The Plant Diagnostic Center is a service of the LSU AgCenter and is supported by the Department of Plant Pathology and Crop Physiology. Routine plant diagnostic services are provided to extension personnel across Louisiana as well as to state residents at a charge of $20 per sample. The center diagnoses plant samples with problems caused by fungi, bacteria, viruses, nematodes, insect pests and mites, as well as nonpathogenic agents and weed identification
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Oleander leaf scorch (OLS) is a deadly disease of oleander that was first reported in California in the early 1990s.
Rose rosette disease is caused by a virus known as Rose rosette virus. It is a devastating disease of roses – particularly since all cultivars are susceptible.
Downy mildew of sweet basil is a destructive disease that was first detected in the United States in 2007.
Citrus greening, also known as yellow shoot disease or huanglongbing, is one of the most devastating diseases of citrus worldwide.
Lichens are fascinating plants. They are composed of two different organisms – a fungal partner and a photosynthetic partner living in a symbiotic relationship.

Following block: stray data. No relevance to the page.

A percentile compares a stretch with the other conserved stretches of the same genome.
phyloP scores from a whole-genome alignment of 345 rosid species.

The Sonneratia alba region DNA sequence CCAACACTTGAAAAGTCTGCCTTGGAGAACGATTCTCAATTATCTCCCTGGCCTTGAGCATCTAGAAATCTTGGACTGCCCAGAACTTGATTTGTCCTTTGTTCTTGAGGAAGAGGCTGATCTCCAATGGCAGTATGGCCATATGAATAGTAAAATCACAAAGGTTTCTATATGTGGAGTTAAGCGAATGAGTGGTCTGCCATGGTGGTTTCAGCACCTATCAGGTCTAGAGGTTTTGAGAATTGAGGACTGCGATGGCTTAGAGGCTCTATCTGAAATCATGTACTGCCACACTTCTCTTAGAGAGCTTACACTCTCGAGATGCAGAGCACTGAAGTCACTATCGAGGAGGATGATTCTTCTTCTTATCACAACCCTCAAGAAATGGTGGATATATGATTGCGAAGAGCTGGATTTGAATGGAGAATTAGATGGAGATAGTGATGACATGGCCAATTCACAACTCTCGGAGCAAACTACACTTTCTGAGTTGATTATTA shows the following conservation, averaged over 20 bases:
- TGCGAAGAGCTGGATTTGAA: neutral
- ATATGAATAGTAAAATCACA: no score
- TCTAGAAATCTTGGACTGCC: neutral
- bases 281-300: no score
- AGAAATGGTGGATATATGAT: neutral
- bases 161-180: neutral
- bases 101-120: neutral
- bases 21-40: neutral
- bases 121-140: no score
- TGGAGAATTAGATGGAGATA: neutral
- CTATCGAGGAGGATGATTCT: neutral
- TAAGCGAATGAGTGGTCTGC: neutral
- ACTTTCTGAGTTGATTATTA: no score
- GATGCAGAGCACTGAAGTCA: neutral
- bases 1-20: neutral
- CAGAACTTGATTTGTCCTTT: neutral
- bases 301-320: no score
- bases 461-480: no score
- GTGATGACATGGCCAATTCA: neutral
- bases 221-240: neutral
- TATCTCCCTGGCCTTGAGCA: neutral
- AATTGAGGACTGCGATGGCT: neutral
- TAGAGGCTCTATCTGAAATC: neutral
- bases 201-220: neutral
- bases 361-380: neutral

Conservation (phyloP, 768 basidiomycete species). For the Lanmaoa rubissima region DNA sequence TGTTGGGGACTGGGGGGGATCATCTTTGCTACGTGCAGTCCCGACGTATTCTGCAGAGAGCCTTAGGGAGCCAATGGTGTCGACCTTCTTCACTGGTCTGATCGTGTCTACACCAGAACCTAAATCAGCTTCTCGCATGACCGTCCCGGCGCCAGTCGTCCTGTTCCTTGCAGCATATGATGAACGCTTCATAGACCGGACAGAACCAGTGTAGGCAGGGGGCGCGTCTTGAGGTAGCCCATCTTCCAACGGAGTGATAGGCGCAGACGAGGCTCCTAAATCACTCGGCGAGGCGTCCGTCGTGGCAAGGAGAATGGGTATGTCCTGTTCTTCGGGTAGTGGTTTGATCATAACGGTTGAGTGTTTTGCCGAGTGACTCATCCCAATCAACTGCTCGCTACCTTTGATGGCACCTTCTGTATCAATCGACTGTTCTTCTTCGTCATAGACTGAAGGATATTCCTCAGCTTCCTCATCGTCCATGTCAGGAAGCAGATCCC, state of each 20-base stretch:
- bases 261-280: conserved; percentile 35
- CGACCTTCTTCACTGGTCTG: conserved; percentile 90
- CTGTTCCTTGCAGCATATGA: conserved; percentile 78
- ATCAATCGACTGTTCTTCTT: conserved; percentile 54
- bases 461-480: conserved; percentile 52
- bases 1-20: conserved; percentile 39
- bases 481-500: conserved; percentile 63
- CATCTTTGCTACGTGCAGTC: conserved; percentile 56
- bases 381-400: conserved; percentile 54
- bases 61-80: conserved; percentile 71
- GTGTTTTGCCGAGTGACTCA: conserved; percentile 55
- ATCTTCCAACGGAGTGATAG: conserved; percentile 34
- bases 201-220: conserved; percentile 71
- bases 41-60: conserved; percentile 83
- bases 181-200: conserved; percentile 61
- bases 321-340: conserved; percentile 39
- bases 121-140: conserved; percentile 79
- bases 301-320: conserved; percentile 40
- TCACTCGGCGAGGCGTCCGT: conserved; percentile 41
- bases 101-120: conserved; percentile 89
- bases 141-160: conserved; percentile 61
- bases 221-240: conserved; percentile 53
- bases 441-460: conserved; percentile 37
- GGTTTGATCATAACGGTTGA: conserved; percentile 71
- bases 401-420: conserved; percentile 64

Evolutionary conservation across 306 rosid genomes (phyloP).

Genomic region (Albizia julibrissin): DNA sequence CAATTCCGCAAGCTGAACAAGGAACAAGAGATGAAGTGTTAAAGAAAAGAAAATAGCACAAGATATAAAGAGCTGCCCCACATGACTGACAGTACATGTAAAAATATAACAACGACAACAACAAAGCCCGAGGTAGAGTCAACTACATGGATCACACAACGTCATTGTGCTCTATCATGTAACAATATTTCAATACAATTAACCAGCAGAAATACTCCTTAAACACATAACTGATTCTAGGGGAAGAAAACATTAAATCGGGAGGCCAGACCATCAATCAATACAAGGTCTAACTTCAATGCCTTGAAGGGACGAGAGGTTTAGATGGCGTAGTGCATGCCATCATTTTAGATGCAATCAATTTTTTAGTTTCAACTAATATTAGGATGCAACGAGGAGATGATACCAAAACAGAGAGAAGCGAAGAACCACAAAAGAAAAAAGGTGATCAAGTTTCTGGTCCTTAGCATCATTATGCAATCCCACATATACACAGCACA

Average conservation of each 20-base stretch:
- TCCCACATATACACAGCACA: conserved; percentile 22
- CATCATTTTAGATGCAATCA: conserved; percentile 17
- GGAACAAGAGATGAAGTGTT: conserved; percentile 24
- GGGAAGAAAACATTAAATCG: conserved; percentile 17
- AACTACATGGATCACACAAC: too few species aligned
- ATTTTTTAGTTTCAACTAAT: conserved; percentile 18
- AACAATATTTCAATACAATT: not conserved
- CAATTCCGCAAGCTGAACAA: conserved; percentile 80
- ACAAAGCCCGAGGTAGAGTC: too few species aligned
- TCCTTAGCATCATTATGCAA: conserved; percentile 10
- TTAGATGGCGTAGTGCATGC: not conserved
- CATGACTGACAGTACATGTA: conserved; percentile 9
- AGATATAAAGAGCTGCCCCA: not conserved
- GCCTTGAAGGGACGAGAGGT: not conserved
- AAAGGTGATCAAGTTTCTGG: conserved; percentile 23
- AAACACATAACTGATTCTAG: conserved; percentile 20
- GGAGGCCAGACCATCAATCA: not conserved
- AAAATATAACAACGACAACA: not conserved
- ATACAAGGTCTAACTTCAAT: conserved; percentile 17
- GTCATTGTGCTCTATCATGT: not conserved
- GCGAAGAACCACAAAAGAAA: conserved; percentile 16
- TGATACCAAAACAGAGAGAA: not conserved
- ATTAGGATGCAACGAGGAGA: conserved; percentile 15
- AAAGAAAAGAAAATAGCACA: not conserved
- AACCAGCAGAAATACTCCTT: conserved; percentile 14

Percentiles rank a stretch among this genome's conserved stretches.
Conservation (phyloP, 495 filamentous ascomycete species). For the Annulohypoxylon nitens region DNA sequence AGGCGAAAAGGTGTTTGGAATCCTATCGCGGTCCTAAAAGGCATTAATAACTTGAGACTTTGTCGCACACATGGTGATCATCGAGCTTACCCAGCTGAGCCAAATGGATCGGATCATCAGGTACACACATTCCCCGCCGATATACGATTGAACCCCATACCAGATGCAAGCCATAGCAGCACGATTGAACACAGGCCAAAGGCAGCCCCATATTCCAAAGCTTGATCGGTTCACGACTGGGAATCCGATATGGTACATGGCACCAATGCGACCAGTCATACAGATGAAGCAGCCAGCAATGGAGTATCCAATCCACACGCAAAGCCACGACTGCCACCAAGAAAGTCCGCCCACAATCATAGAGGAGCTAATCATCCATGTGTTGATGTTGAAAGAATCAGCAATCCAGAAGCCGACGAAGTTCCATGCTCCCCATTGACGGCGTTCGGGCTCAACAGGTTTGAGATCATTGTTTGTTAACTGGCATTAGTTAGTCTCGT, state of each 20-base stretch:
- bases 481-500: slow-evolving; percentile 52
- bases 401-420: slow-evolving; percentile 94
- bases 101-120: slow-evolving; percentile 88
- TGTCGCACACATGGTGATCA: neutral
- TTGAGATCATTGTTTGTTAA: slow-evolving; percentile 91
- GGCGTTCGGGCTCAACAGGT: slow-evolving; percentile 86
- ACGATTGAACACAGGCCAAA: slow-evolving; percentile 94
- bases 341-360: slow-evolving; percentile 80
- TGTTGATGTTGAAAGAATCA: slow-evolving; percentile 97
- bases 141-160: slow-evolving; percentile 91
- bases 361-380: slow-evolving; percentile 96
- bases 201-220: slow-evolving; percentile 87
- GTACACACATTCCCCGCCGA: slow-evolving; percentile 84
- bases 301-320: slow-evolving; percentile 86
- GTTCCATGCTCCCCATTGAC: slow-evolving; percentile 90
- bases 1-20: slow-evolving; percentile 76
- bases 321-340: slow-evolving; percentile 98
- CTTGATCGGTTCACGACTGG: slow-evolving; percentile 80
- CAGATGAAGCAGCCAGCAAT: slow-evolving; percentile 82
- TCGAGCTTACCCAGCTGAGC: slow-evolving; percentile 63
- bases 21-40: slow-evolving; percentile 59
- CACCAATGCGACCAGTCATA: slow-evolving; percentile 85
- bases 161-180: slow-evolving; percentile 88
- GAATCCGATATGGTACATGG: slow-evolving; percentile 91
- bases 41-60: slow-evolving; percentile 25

Bacterial gall on Loropetalum (Loropetalum chinense) is caused by a plant pathogenic bacterium called Pseudomonas savastanoi.
Sweet olive is susceptible to a bacterial disease called leaf scorch, which is caused by Xylella fastidiosa.
Boxwood blight, also known as box blight, is a fungal disease caused by Calonectria pseudonaviculata (Cylindrocladium pseudonaviculata, C. buxicola).
Bitter rot of apple is a fungal disease commonly caused by two species known as Colletotrichum gloeosporioides and C. acutatum.
Like Spanish moss, ball moss is an epiphyte and belongs to family Bromeliaceae.
Citrus canker is a bacterial disease caused by Xanthomonas citri subsp. citri. It is thought to have originated in Southeast Asia.
Mirlitons are susceptible to a common fungal disease called powdery mildew. Mirliton powdery mildew is caused by Podosphaera xanthii.
Large patch is the most common disease of warm-season turfgrasses in Louisiana. This disease is caused by the soilborne fungus Rhizoctonia solani.
Take-all root rot is caused by the soilborne fungus Gaeumannomyces graminis var. graminis (Ggg), frequently is found in association with turfgrass roots.
Texas Phoenix palm decline is a fatal disease of palms. Also called date palm lethal decline, it had only been found in Florida and Texas until recently.
In Louisiana, Canary Island date palm (Phoenix canariensis Hort. Ex Chabaud) is a signature palm planted in New Orleans and nearby cities.
Twenty-six kindergarteners from the University Laboratory School visited the department of Plant Pathology and Crop Physiology on April 28, 2016.
This publication is intended to introduce home vegetable gardeners to the various methods used to manage the many diseases that affect these crops. (PDF Format Only)
Use this Form to Submit Plant Disease/Insect/Mite/Weed Samples For Diagnosis/Identification.